And no, Paul’s not encouraging women to be frumpy. He’s not urging you to wear track pants to church, or saying that wearing quality clothing that is actually nice and attractive is inherently wrong. He’s challenging the impulse to follow the trends, obsessively striving to ‘keep up’ with fashions, spending more and more on clothing and accessories as if it’s vitally important. He’s challenging the mindset that values your appearance more than your character. Basically, dress in a way that is appropriate or fitting for a woman who professes to worship God rather than her own image.

 

Teaching and Authority

And then we come to verses 11-15, the more controversial statements, where Paul turns to speak about women learning and teaching in church. And he begins by stating that a woman should learn in quietness and full submission. First thing we should note is that the word translated ‘quietness’ is exactly the same word used back in verse 2, describing the ‘quiet lives’ that all Christian men and women should be seeking to live. And in fact, it’s also the same word at the end of verse 12, which the NIV translates as ‘silent’ for some reason. It’s really about an attitude or demeanour of respect and deference to the teacher, rather than a command to just ‘keep quiet’ or ‘be silent’. It’s a disposition that should characterise all of us, not just women. And we should also appreciate the obvious point that Paul is encouraging women to learn! Privileged women certainly had opportunity to learn and be educated at the time, but it has not been uncommon in different times and places to deny women the opportunity to learn alongside men. God wants women to grasp the deep truths of the Bible as much as men, so that they might know, live and promote the truth.

And yet, Paul does emphasis here that this learning, particularly for women, is to be done in a spirit of quietness and ‘in all submission’. Most likely, the primary sense of this phrase is to expand on the idea of learning in quietness – to learn in a submissive attitude towards the teacher, rather than an arrogant or unteachable spirit. But given what he goes on to say, I think it’s also fair to say he’s indicating that women should participate in church and learn in a way that reflects rather than rejects the dynamic of male headship and female submissionthat is to be expressed first and foremost in the marriage relationship. And just what exactly does that mean? Well I think that’s what verse 12 is all about. Paul explains he does not permit a woman to teach or to assume authority over a man, rather, she is to be quiet – or ‘to learn in quietness’, as he has just been saying.

Now there’s a lot of detail we could go into here, but I think all the scholarly debate about the meaning of words and the phrases in this short verse can be boiled down to a few key points.

First, the words ‘to teach’ and ‘exercise authority’ are almost certainly neutral activities and fairly general in nature, rather than negative or highly specific activities. Some have tried to argue that Paul is (surely!) just explaining that he does not permit women to engage in false teaching or domineering behaviour over men. This argument usually goes along with the assumption that Ephesus was a unique situation, where female dominance was encouraged through worship of the goddess Artemis, and which must have been influencing the church. Thus, Paul is just writing to tell this particular church not to allow this particular false teaching or exaggerated worship of ‘the feminine’ to take hold. Without going into too much detail, the truth is that Ephesus was essentially the same as all the other Greco-Roman cities, and attitudes towards women and men were very much the same as everywhere else. And in terms of the words themselves and the context of the passage, there is no indication whatsoever that Paul is talking about inherently negative activities – it has to be read in from your own assumptions. So Paul is saying that (for some reason!) it is inappropriate for a woman to do these things which are in and of themselves perfectly good.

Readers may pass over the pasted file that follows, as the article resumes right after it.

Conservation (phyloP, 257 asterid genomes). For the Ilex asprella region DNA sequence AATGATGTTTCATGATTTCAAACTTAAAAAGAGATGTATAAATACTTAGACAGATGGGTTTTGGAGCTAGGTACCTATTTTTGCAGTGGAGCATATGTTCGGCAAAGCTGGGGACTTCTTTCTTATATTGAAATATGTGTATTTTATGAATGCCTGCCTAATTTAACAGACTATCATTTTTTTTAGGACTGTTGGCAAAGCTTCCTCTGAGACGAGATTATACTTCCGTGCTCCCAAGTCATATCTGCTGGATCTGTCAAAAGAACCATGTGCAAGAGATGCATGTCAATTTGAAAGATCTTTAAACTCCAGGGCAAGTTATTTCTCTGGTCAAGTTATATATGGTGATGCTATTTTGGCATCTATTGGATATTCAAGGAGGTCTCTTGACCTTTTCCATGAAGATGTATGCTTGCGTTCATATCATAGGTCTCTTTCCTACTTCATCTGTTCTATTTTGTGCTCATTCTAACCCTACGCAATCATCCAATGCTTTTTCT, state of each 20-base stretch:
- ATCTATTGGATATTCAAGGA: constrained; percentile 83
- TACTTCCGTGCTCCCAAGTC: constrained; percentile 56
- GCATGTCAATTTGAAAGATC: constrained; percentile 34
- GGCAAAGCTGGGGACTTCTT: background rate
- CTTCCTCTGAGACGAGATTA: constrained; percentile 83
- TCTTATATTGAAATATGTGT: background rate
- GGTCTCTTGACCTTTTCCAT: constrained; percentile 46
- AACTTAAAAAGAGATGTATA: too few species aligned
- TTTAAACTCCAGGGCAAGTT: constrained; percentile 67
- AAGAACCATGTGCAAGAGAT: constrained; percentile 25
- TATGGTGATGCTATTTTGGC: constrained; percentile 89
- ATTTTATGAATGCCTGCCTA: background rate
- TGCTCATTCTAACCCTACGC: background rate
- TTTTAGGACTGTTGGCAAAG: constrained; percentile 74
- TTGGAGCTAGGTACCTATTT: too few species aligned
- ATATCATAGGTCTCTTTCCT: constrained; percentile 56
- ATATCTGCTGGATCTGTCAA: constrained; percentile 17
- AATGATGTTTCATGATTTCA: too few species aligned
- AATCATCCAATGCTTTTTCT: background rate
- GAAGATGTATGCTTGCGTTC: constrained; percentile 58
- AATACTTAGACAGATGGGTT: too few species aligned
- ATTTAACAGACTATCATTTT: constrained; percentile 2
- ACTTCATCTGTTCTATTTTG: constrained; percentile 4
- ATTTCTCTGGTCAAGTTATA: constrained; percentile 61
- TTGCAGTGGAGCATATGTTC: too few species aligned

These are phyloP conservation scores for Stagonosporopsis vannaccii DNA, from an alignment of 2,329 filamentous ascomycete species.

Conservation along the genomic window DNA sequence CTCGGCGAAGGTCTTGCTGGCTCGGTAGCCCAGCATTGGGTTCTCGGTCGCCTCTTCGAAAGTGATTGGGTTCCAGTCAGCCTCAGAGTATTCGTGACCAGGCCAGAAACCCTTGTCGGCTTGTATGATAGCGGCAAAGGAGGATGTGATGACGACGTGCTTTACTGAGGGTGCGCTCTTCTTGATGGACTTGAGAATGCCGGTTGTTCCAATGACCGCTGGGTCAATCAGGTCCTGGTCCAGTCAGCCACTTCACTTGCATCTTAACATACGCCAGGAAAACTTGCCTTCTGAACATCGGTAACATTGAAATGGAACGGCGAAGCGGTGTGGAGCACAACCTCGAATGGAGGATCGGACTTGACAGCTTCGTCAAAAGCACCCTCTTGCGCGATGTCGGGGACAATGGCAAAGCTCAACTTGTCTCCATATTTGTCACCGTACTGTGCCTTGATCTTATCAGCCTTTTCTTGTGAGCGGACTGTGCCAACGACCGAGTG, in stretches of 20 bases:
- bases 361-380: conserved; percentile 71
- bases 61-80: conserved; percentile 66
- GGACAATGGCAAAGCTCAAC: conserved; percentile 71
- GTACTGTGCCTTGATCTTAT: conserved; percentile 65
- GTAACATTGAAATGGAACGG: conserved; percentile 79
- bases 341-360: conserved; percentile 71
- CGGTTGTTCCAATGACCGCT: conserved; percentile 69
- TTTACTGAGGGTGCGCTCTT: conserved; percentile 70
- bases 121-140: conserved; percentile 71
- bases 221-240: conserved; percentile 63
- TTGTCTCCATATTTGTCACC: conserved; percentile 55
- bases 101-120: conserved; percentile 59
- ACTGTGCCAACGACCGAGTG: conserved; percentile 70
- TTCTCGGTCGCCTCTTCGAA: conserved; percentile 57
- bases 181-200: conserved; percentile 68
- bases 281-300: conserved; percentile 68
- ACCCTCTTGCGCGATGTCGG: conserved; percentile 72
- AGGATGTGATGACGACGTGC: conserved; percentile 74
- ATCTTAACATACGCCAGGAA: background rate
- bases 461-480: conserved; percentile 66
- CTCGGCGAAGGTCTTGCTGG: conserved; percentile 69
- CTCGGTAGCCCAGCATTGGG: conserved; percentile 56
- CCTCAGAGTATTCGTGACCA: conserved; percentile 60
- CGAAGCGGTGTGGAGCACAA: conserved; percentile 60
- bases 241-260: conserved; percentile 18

Secondly, the words ‘teach’ and ‘exercise authority’ seem to be referring to distinct but related concepts, or activities. So it’s not like the words just merge into one concept, but neither are they totally unrelated. We should understand both ‘teach’ and ‘exercise authority’ in relation to each other. So Paul is saying he doesn’t permit a woman to engage in authoritative teachingto men, nor to be in a position of authority over men in the church that relates particularly to teaching. There are many different forms of teaching, admonishing and instructing each other, as men and women, and Paul assumes this will be a mutual reality amongst brothers and sisters in Christ. In Colossians, for example, he talks about all of us teaching each other, even as we sing to each other and to God in church. Likewise there may be forms of authority in church, or in society, which have nothing to do with teaching the Bible. So Paul is particularly speaking about roles and activities that involve the authoritative teaching of the mixed congregation.